Legendary hedge fund manager Dan Loeb, founder of Third Point, cut his stake in Yahoo! Inc. (NASDAQ:YHOO) by about 15% late last week, selling shares on Thursday and Friday. Should investors be concerned?
According to Third Point, the sale was “motivated…by a desire to maintain a roughly consistent percentage holding of Yahoo’s outstanding shares as the company pursues its $5 billion buy-back authorization.”
Loeb still holds 62 million shares of Yahoo, or about 5.3% of the company. Does he believe that Yahoo can be turned around, or are these sales the beginning of his cashing out and moving on?
Loeb’s investment has worked out great for Yahoo’s shareholders
Fellow hedge fund manager Kyle Bass told CNBC’s Gary Kaminsky on Friday that Loeb was one of the smartest investors he knew, and that he “would never bet against Dan Loeb.”
Since Loeb got involved with Yahoo, he’s seen about a 50 percent return. Loeb began acquiring his Yahoo stake in August of 2011, when shares were trading around $13 — shares closed Friday at $19.76.
It’s important to note that most of Loeb’s gains came in the fourth quarter of 2012. Not so coincidently, this period was one in which Yahoo began returning the $4.3 billion it received from selling half of its stake in China’s Alibaba Group to shareholders (an agreement which allows Yahoo to sell the rest of the stake after an Alibaba IPO).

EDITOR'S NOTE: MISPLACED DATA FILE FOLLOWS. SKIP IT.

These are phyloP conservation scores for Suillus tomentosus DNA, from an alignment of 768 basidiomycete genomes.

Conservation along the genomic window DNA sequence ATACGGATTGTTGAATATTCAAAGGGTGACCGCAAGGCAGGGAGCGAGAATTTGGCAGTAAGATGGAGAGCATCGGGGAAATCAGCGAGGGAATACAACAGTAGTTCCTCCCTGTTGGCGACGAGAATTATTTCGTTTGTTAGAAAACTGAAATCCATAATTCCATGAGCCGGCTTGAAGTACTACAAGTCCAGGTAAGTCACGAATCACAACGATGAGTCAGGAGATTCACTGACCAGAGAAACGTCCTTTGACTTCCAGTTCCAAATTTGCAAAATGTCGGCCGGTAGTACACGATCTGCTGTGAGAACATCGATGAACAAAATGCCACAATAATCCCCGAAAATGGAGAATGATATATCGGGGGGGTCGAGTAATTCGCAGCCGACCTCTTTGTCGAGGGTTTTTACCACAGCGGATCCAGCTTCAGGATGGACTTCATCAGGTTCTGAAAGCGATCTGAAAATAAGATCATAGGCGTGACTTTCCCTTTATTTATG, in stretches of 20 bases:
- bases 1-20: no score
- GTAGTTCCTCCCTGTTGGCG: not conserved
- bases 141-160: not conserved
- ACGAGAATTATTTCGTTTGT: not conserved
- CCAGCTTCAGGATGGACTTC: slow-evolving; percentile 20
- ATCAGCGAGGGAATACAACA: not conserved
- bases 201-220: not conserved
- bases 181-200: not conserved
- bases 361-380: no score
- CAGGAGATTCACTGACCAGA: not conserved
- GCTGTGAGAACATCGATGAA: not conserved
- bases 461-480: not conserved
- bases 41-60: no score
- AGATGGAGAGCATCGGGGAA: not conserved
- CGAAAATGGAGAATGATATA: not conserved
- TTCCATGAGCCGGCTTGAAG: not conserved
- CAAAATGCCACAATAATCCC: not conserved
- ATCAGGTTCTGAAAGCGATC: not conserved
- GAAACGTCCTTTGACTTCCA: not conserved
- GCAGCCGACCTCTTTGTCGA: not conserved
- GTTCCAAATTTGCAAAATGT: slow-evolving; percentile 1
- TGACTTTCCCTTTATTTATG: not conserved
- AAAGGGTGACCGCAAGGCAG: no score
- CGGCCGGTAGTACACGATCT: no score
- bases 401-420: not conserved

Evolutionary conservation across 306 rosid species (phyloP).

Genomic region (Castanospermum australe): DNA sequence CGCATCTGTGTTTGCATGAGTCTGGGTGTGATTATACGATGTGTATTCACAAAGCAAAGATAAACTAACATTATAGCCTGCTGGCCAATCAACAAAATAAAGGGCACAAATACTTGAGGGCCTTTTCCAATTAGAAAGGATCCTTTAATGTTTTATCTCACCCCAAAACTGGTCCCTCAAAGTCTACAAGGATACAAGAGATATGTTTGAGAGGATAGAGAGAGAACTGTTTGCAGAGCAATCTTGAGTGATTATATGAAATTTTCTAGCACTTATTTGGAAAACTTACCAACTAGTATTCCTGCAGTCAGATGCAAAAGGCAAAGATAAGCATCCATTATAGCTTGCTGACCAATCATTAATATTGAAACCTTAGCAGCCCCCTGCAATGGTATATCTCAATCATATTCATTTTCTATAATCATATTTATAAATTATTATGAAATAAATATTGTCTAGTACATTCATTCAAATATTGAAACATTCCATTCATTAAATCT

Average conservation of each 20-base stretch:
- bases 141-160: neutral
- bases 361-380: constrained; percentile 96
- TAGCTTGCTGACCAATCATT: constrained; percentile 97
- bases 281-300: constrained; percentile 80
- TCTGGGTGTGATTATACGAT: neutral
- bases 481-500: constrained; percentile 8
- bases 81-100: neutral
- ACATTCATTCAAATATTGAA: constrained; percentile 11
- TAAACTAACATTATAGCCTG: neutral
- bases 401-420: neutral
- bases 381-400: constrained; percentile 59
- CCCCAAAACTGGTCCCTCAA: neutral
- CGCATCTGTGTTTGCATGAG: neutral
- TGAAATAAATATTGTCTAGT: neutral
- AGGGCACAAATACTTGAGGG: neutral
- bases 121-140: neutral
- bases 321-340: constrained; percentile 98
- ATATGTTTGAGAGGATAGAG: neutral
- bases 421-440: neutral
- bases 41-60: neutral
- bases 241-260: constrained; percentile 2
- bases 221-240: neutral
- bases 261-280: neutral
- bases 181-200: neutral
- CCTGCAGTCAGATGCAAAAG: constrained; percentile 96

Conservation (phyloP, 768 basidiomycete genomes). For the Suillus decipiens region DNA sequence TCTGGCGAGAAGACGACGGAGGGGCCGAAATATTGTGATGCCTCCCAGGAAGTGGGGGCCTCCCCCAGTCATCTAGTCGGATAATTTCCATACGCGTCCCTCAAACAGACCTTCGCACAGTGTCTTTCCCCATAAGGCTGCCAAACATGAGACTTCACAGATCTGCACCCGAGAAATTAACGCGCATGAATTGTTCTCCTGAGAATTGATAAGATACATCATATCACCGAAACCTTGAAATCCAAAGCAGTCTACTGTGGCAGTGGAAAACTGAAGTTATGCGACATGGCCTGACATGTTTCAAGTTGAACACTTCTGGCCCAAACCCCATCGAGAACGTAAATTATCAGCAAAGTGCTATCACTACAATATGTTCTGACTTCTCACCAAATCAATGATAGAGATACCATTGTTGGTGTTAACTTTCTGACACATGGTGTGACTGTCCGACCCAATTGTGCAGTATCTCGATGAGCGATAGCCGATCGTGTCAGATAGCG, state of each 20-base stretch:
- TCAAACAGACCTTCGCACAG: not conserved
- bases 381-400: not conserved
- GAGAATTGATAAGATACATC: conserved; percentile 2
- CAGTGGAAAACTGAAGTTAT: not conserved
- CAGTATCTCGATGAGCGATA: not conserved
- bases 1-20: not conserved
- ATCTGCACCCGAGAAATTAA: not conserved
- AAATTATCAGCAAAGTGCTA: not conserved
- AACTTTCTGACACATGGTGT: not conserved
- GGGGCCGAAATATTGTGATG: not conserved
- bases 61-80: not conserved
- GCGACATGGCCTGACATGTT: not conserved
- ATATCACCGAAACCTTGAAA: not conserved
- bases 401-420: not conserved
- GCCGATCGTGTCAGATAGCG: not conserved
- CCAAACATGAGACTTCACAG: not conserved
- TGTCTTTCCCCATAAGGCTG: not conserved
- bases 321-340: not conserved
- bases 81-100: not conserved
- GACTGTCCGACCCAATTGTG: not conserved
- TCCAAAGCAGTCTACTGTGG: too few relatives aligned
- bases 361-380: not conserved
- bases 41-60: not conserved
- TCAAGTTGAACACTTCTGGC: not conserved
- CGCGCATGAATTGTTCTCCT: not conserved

But Yahoo has no definitive plan for future growth
Despite Yahoo’s recent rally, the company has few sources of long-term growth. Yahoo abandoned its search engine years ago, instead relying on Microsoft’s Bing. It has no social network like Google+ or Facebook. It has no operating system, mobile or otherwise. And it has no browser — something that appears increasingly important in a cross-platform world.
In short, Yahoo is a collection of valuable Internet properties. A collection of Yelps and Groupons united under the familiar Yahoo umbrella: Yahoo finance, Yahoo mail, Yahoo sports, and Flickr, to name a few.
On the earnings call last week, CEO Marissa Mayer was mum on the company’s plans for the future. She spoke of a continued focus on attracting quality employees and a shift to an increased personalization of the web for users (whatever that means).
But when it comes to specifics, there was nothing: No revolutionary device; nothing to shake up the mobile Internet or change the way people use the web. Perhaps that is why investors sold shares of Yahoo the day after it posted earnings that exceeded Wall Street’s expectations.
Is Loeb in Yahoo simply for a cash grab?
From the time he got involved in Yahoo, Loeb went after the company’s management. Rightfully so, he identified an inept board as a key reason as to why Yahoo had changed little since the turn of the millennium.
After he forced out Yahoo’s management, he got himself and two of his allies appointed to the board. He then brought in ex-Google exec Mayer, a CEO he was reportedly instrumental in attracting.
Then, Yahoo suddenly opted to sell half its stake in Alibaba and return the capital to shareholders. In July, Mayer suggested that the capital might be kept to finance a number of takeovers. But that didn’t happen. Instead, Yahoo has been embarking on a massive share repurchase program, likely the key reason as to why shares rallied so significantly in the fourth quarter.
By Third Point’s own admission, the hedge fund is reducing its stake in the company as the share repurchase winds down. Will Loeb completely sever ties once the Alibaba-fueled buyback ends?